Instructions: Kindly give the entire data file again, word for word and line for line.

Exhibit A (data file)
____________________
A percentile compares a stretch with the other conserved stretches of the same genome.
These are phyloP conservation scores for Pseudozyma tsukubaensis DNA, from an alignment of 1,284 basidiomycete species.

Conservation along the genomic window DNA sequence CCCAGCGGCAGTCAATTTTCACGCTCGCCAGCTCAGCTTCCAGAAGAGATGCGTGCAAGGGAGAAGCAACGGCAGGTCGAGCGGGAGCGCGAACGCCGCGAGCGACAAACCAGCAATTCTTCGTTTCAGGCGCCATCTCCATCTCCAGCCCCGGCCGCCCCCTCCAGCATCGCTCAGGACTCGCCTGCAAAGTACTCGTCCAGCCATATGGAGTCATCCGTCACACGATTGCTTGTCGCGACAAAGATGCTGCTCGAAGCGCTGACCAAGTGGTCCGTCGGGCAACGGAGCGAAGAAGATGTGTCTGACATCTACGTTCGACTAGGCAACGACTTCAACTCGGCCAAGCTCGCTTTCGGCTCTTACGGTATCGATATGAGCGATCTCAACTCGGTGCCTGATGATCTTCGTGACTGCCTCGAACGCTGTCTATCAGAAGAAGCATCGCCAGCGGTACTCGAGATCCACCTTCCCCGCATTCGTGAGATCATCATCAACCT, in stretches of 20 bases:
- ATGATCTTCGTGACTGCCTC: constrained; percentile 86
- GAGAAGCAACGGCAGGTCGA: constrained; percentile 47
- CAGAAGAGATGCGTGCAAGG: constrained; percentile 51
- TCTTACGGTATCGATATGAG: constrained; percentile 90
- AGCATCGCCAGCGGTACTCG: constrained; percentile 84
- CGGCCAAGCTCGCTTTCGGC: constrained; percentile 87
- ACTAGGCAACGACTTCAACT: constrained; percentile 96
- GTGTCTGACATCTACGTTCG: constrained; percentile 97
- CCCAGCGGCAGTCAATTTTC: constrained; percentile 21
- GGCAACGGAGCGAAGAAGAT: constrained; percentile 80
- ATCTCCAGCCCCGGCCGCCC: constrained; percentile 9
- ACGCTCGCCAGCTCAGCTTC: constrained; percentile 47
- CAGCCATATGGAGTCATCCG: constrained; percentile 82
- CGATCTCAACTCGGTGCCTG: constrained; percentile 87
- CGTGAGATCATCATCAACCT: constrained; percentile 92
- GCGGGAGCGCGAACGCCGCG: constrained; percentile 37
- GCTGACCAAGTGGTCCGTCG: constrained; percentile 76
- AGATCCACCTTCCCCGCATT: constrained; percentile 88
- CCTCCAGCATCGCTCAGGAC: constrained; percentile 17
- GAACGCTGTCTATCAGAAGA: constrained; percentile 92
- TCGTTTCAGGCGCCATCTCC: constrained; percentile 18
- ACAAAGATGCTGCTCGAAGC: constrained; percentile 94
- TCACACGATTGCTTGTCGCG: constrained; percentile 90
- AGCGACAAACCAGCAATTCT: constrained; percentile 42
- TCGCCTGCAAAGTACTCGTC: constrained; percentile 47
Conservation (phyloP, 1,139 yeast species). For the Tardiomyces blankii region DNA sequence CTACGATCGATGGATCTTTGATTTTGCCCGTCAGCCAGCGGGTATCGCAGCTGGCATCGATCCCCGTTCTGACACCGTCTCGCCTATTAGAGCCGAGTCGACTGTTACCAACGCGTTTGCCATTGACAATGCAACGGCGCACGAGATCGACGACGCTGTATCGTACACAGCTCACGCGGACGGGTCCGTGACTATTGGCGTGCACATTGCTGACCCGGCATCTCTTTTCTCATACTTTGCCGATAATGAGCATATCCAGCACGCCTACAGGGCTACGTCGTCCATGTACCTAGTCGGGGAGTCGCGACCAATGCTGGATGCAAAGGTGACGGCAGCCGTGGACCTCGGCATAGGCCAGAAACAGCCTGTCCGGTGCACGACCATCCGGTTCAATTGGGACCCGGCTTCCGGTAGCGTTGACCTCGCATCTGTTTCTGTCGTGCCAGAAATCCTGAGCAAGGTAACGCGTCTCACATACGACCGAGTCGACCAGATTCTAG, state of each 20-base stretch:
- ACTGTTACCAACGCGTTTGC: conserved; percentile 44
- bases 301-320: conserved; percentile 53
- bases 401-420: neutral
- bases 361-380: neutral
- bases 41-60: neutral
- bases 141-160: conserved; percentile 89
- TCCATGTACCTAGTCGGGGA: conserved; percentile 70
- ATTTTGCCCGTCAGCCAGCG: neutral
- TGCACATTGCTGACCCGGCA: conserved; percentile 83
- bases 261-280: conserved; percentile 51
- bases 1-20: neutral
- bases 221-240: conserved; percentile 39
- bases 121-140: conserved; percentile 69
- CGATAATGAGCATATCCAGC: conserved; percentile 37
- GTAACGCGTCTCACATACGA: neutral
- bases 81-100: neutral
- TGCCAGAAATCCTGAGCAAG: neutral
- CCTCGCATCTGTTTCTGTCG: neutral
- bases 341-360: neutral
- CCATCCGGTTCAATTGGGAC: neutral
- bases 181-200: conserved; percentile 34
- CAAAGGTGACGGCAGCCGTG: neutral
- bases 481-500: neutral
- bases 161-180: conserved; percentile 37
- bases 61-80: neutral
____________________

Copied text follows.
A percentile compares a stretch with the other conserved stretches of the same genome.
These are phyloP conservation scores for Pseudozyma tsukubaensis DNA, from an alignment of 1,284 basidiomycete species.

Conservation along the genomic window DNA sequence CCCAGCGGCAGTCAATTTTCACGCTCGCCAGCTCAGCTTCCAGAAGAGATGCGTGCAAGGGAGAAGCAACGGCAGGTCGAGCGGGAGCGCGAACGCCGCGAGCGACAAACCAGCAATTCTTCGTTTCAGGCGCCATCTCCATCTCCAGCCCCGGCCGCCCCCTCCAGCATCGCTCAGGACTCGCCTGCAAAGTACTCGTCCAGCCATATGGAGTCATCCGTCACACGATTGCTTGTCGCGACAAAGATGCTGCTCGAAGCGCTGACCAAGTGGTCCGTCGGGCAACGGAGCGAAGAAGATGTGTCTGACATCTACGTTCGACTAGGCAACGACTTCAACTCGGCCAAGCTCGCTTTCGGCTCTTACGGTATCGATATGAGCGATCTCAACTCGGTGCCTGATGATCTTCGTGACTGCCTCGAACGCTGTCTATCAGAAGAAGCATCGCCAGCGGTACTCGAGATCCACCTTCCCCGCATTCGTGAGATCATCATCAACCT, in stretches of 20 bases:
- ATGATCTTCGTGACTGCCTC: constrained; percentile 86
- GAGAAGCAACGGCAGGTCGA: constrained; percentile 47
- CAGAAGAGATGCGTGCAAGG: constrained; percentile 51
- TCTTACGGTATCGATATGAG: constrained; percentile 90
- AGCATCGCCAGCGGTACTCG: constrained; percentile 84
- CGGCCAAGCTCGCTTTCGGC: constrained; percentile 87
- ACTAGGCAACGACTTCAACT: constrained; percentile 96
- GTGTCTGACATCTACGTTCG: constrained; percentile 97
- CCCAGCGGCAGTCAATTTTC: constrained; percentile 21
- GGCAACGGAGCGAAGAAGAT: constrained; percentile 80
- ATCTCCAGCCCCGGCCGCCC: constrained; percentile 9
- ACGCTCGCCAGCTCAGCTTC: constrained; percentile 47
- CAGCCATATGGAGTCATCCG: constrained; percentile 82
- CGATCTCAACTCGGTGCCTG: constrained; percentile 87
- CGTGAGATCATCATCAACCT: constrained; percentile 92
- GCGGGAGCGCGAACGCCGCG: constrained; percentile 37
- GCTGACCAAGTGGTCCGTCG: constrained; percentile 76
- AGATCCACCTTCCCCGCATT: constrained; percentile 88
- CCTCCAGCATCGCTCAGGAC: constrained; percentile 17
- GAACGCTGTCTATCAGAAGA: constrained; percentile 92
- TCGTTTCAGGCGCCATCTCC: constrained; percentile 18
- ACAAAGATGCTGCTCGAAGC: constrained; percentile 94
- TCACACGATTGCTTGTCGCG: constrained; percentile 90
- AGCGACAAACCAGCAATTCT: constrained; percentile 42
- TCGCCTGCAAAGTACTCGTC: constrained; percentile 47
Conservation (phyloP, 1,139 yeast species). For the Tardiomyces blankii region DNA sequence CTACGATCGATGGATCTTTGATTTTGCCCGTCAGCCAGCGGGTATCGCAGCTGGCATCGATCCCCGTTCTGACACCGTCTCGCCTATTAGAGCCGAGTCGACTGTTACCAACGCGTTTGCCATTGACAATGCAACGGCGCACGAGATCGACGACGCTGTATCGTACACAGCTCACGCGGACGGGTCCGTGACTATTGGCGTGCACATTGCTGACCCGGCATCTCTTTTCTCATACTTTGCCGATAATGAGCATATCCAGCACGCCTACAGGGCTACGTCGTCCATGTACCTAGTCGGGGAGTCGCGACCAATGCTGGATGCAAAGGTGACGGCAGCCGTGGACCTCGGCATAGGCCAGAAACAGCCTGTCCGGTGCACGACCATCCGGTTCAATTGGGACCCGGCTTCCGGTAGCGTTGACCTCGCATCTGTTTCTGTCGTGCCAGAAATCCTGAGCAAGGTAACGCGTCTCACATACGACCGAGTCGACCAGATTCTAG, state of each 20-base stretch:
- ACTGTTACCAACGCGTTTGC: conserved; percentile 44
- bases 301-320: conserved; percentile 53
- bases 401-420: neutral
- bases 361-380: neutral
- bases 41-60: neutral
- bases 141-160: conserved; percentile 89
- TCCATGTACCTAGTCGGGGA: conserved; percentile 70
- ATTTTGCCCGTCAGCCAGCG: neutral
- TGCACATTGCTGACCCGGCA: conserved; percentile 83
- bases 261-280: conserved; percentile 51
- bases 1-20: neutral
- bases 221-240: conserved; percentile 39
- bases 121-140: conserved; percentile 69
- CGATAATGAGCATATCCAGC: conserved; percentile 37
- GTAACGCGTCTCACATACGA: neutral
- bases 81-100: neutral
- TGCCAGAAATCCTGAGCAAG: neutral
- CCTCGCATCTGTTTCTGTCG: neutral
- bases 341-360: neutral
- CCATCCGGTTCAATTGGGAC: neutral
- bases 181-200: conserved; percentile 34
- CAAAGGTGACGGCAGCCGTG: neutral
- bases 481-500: neutral
- bases 161-180: conserved; percentile 37
- bases 61-80: neutral